As a parent, you are very aware of your child’s health. Whether your child develops a cough, seems to be overly tired, or is running a fever, you take the time to ensure they see the doctor. However, many parents aren’t aware that their child’s dental health could also put their general health at risk. Here we explain the potentially deadly danger of tooth decay when left untreated and why dental care is so important.
The Risk: Periapical Abscess
Poor dental health and a lack of regular dental checkups put your child at risk for something called a periapical abscess. These infections start with a simple cavity. Although our intention isn’t to scare you, it is important you understand that if your child has a cavity that remains untreated, they are at risk for developing a tooth abscess or a more serious periapical abscess. This infection is actually deadly.
Although it might seem unthinkable a cavity could lead to death, as many as 61,000 people end up in the hospital due to periapical abscess with about 66 people dying as a result of their infections. Severe tooth decay can lead to over 830,000 emergency room visits, visits that could be avoided with proper dental care and regular dental checkups.
Baby Teeth And Infection
Some parents feel their children don’t need to worry about dental checkups until their permanent teeth start coming in. However, baby teeth are just as prone to tooth decay as permanent teeth. As well, a cavity in a baby tooth can also lead to a periapical abscess. If your child’s primary (baby) tooth is damaged by decay, their tooth requires immediate attention.
When cavities are not treated, the decay continues to move further and deeper into the tooth. If allowed to reach the dental pulp or nerve of the tooth, not only will your child experience severe pain, but they are also at risk of oral infection. In this case, a root canal is required.
Cavities Are Not “Normal”
The fact cavities are common does not make them what dentists consider “normal.” Cavities must be treated, even when it is a cavity in a primary tooth. The longer you delay treatment, the more severe the cavity, the more pain it causes, and the more costly it becomes to treat.
The Deadly Danger Of Tooth Decay Is Spreading Infection
When your child does not see the dentist regularly you are putting their teeth and general health at risk. The reason cavities need to be treated seriously is that when they become infected the infection can reach not just the pulp and nerve, but also their bloodstream. Once this happens it can spread to their organs and the brain. This is why cavities are potentially very dangerous.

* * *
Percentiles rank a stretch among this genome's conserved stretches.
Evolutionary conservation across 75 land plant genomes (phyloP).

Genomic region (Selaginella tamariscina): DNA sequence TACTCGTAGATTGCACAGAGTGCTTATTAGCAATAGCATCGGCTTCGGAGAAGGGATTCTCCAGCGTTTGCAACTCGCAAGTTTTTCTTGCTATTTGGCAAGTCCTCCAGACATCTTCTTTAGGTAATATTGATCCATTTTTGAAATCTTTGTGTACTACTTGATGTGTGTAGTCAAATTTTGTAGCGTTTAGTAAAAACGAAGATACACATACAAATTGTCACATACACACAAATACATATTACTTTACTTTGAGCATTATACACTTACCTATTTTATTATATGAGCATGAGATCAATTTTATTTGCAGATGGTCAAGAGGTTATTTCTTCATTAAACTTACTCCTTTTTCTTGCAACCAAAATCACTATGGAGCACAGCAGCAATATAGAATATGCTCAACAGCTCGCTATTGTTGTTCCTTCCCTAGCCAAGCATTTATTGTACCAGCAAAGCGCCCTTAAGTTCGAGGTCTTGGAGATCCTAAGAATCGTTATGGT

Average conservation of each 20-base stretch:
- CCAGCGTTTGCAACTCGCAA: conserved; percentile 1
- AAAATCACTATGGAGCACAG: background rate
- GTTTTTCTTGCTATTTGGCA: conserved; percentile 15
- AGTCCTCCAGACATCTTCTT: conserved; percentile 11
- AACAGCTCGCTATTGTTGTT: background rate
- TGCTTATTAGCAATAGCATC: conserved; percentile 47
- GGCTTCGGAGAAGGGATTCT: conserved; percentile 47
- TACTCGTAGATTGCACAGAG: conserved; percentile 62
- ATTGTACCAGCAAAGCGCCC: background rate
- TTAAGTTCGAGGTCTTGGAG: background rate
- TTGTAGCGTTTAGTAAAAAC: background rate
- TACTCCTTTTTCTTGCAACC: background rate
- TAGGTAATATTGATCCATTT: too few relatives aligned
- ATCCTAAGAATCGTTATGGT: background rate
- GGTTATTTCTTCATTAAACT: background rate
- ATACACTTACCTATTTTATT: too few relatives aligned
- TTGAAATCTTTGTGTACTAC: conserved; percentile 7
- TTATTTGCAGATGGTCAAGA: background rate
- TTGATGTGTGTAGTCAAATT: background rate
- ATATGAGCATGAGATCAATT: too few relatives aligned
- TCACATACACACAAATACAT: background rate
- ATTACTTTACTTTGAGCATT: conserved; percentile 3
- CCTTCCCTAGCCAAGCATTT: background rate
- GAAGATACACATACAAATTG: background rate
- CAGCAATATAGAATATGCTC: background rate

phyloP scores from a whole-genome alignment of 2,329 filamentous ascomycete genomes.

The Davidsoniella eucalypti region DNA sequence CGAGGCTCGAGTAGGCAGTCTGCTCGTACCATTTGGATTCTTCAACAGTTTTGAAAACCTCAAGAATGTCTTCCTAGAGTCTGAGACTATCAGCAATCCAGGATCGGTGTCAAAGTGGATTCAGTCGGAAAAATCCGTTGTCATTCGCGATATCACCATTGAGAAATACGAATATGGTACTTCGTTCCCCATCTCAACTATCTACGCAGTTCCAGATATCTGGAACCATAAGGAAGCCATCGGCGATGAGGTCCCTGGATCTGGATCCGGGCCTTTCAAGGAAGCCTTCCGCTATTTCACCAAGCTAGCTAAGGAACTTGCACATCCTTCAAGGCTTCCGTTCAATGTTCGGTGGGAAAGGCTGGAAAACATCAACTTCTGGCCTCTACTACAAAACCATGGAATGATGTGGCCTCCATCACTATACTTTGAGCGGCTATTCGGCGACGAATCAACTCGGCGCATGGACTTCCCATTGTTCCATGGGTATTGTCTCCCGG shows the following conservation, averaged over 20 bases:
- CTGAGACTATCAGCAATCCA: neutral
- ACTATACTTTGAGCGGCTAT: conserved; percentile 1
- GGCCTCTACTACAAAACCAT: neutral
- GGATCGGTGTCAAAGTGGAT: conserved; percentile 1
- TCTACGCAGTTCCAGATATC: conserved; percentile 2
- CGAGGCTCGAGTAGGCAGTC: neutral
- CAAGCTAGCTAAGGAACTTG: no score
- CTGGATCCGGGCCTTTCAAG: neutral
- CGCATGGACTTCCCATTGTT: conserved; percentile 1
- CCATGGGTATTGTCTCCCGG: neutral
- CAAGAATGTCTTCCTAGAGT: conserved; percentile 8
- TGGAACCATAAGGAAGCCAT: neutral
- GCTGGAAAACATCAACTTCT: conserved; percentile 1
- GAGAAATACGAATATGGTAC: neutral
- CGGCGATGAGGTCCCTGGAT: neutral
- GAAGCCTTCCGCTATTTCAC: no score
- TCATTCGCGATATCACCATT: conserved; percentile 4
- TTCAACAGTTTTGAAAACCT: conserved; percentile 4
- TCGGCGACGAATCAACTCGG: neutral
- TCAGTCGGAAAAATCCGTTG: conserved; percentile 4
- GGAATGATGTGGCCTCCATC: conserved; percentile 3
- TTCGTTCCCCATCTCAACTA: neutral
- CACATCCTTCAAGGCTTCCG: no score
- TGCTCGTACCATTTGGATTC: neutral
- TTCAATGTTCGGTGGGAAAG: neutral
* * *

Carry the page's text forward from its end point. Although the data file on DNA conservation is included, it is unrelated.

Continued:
Take Preventative Measures
You can help avoid infections including periapical abscesses by taking preventative measures. It all begins with effective, proper oral hygiene at the appearance of your child’s first tooth. A visit to the dentist following the eruption of that first tooth sets your child on a path to lifelong oral health. It is the best way to ensure your child receives dental care and you receive instruction on how to provide a strong and effective at-home dental care regime.
We track your child’s progression following their primary teeth development while ensuring issues don’t exist that can interfere with proper adult teeth eruption. We will also spot tooth decay early and can provide a filling, as well as identify the need for preventative treatments like sealants. For example, 32% of children aged 6-11 have one or more sealants to help protect their teeth from tooth decay.
What Are Dental Sealants?
Sealants provide a protective covering for the chewing surfaces of back teeth. This is a treatment recommended for children who are prone to tooth decay. This is a very common treatment with the average child between 6-11 having 2.88 teeth sealed. In older kids aged 12-19, this gets higher at 3.51 teeth representing about 51% of adolescents.
Important Dental Health Statistics
To get a better understanding of the importance of good dental health, here are some Canadian statistics:
- About 2.26 million school days are missed every year due to dental sick days
- 57% of 6–11-year-olds currently have a cavity or filling
- 59% of 12–19-year-olds currently have a cavity or filling
- 5 teeth have decay in children aged 6-11
- In adolescents between the age of 12–19, the average is 2.5 teeth
It’s also very important to understand how poor oral health as a child can lead to issues into adulthood:
- 96% of adults have a history of cavities
- 6% of adult Canadians have lost all their natural teeth
- 21% of adults with teeth have experienced gum issues
- 12% avoid foods that cause pain or problems with their teeth or ongoing pain in their mouth
Considering 34% of Canadians between the ages of 6-79 have teeth requiring dental treatment, providing proper dental care to your child should always be a priority.
As you can see, tooth decay, even in baby teeth presents a serious risk for your child if not treated right away. Even though their baby teeth will eventually fall out, infection from tooth decay can travel through the bloodstream to affect their vital organs which can lead to death. Your best course of action is to prevent tooth decay with a strong oral health regime starting from the appearance of their very first tooth.